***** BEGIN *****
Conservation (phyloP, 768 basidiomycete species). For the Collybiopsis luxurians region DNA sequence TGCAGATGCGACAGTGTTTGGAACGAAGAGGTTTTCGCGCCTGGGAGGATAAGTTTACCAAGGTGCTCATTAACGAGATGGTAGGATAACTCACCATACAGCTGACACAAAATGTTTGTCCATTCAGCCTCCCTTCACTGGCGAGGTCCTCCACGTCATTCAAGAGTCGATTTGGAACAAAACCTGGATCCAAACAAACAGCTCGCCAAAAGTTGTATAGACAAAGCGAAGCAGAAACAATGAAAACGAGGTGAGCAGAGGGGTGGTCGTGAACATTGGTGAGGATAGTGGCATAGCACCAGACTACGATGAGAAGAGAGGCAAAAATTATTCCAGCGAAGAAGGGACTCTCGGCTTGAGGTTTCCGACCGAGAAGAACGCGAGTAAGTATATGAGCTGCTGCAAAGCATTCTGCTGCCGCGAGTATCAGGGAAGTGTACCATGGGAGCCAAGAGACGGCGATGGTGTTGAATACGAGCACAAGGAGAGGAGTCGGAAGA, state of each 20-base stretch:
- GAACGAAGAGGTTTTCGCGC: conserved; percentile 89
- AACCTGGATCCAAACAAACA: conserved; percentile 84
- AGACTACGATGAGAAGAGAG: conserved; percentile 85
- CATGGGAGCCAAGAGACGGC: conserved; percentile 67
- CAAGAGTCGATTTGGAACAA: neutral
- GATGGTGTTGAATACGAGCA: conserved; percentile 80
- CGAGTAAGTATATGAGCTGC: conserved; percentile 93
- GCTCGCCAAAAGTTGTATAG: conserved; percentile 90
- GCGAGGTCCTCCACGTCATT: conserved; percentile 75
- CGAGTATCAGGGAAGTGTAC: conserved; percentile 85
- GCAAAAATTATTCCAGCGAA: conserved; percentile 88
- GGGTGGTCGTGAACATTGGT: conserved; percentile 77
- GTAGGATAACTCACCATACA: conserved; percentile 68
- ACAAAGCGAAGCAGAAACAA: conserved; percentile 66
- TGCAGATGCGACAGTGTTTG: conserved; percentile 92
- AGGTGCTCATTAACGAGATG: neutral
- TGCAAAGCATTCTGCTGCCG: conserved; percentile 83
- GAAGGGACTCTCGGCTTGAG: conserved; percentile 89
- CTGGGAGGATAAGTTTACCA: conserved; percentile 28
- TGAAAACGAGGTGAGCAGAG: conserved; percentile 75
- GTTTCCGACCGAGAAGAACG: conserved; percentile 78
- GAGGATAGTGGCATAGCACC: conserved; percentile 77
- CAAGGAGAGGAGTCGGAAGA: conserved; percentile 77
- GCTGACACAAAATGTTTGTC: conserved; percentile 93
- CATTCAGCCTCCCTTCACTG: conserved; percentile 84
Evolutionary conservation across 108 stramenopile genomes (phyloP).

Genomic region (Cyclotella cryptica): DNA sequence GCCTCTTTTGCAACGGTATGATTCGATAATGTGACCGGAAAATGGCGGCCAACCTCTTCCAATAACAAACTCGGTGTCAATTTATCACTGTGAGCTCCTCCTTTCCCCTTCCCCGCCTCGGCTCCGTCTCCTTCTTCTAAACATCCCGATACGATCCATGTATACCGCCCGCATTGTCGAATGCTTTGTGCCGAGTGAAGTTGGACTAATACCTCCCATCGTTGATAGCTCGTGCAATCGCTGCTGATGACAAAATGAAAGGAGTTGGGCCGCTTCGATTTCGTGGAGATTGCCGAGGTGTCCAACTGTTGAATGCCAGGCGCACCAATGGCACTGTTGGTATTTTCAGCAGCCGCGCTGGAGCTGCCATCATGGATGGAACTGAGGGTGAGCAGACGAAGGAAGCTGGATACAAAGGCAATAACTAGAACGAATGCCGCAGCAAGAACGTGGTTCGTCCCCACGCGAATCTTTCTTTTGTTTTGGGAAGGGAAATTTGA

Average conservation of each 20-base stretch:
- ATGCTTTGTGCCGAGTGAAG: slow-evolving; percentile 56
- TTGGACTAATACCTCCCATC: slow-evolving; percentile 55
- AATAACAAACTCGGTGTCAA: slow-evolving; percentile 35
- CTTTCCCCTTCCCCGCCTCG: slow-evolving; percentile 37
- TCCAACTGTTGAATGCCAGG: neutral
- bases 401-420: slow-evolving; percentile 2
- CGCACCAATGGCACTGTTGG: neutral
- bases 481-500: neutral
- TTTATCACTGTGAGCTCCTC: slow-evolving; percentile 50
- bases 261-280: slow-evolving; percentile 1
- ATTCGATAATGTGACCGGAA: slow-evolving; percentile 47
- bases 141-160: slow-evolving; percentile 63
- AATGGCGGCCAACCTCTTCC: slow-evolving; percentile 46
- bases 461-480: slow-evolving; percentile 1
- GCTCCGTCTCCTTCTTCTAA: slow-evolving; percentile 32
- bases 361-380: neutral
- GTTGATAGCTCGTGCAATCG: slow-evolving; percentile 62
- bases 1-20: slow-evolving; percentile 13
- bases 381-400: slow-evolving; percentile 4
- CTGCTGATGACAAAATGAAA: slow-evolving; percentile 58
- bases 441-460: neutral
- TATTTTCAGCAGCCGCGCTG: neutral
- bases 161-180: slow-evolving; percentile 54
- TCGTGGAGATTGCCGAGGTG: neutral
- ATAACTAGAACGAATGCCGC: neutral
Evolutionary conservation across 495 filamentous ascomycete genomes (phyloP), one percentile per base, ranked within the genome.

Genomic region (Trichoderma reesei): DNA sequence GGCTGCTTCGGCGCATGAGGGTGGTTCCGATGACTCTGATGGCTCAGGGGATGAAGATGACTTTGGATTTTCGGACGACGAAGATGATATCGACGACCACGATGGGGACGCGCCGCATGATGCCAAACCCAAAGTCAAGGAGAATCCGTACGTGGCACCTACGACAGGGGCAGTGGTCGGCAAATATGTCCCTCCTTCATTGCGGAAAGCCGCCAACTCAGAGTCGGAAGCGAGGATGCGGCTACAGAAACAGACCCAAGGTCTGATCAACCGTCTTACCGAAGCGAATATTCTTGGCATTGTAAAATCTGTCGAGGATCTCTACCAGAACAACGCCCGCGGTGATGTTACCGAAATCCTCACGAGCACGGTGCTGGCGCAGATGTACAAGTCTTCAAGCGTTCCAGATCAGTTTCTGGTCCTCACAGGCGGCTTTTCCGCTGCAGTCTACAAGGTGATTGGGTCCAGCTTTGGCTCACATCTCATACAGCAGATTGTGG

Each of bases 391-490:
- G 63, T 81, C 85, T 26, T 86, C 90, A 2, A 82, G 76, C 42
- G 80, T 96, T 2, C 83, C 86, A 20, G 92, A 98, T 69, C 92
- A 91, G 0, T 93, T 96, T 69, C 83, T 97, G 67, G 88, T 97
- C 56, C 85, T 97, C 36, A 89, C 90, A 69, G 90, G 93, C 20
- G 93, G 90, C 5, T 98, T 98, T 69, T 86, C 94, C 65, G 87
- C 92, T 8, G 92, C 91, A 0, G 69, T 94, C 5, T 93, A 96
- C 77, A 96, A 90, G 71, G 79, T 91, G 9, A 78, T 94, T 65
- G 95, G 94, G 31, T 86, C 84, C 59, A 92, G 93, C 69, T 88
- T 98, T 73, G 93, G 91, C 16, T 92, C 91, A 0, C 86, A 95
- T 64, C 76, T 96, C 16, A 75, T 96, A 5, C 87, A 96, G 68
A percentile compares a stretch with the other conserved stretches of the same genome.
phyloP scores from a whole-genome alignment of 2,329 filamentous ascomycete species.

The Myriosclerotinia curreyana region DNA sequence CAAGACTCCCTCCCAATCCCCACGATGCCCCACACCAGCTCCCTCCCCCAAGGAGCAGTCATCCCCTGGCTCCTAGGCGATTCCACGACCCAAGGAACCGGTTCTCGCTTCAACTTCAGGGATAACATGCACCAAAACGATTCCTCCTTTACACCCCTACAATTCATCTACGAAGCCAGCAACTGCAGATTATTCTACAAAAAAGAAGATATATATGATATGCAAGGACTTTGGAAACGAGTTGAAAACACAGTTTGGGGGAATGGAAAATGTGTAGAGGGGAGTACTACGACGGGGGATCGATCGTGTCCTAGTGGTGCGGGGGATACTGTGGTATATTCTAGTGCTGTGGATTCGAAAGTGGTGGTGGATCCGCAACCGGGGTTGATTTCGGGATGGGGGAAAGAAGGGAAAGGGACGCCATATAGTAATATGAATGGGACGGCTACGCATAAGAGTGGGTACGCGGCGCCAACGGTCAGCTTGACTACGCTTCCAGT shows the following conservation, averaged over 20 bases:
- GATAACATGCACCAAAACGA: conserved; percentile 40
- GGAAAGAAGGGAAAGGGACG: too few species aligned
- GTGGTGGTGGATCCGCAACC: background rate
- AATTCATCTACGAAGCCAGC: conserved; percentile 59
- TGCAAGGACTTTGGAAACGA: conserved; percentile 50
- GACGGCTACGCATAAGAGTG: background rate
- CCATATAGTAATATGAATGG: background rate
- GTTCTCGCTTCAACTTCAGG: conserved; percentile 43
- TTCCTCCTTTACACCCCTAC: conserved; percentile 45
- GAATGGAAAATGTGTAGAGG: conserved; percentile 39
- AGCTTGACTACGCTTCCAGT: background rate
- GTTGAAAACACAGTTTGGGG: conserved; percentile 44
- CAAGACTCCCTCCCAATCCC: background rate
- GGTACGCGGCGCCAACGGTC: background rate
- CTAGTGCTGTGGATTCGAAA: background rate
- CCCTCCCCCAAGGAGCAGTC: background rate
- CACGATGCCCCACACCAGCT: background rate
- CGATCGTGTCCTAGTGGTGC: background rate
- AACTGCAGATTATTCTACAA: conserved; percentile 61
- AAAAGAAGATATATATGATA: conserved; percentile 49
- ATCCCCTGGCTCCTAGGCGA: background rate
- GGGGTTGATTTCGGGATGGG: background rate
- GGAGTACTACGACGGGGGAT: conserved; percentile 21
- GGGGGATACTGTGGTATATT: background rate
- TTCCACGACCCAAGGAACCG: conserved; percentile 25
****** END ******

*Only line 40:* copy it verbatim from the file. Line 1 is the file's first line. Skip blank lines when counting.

- ATTCGATAATGTGACCGGAA: slow-evolving; percentile 47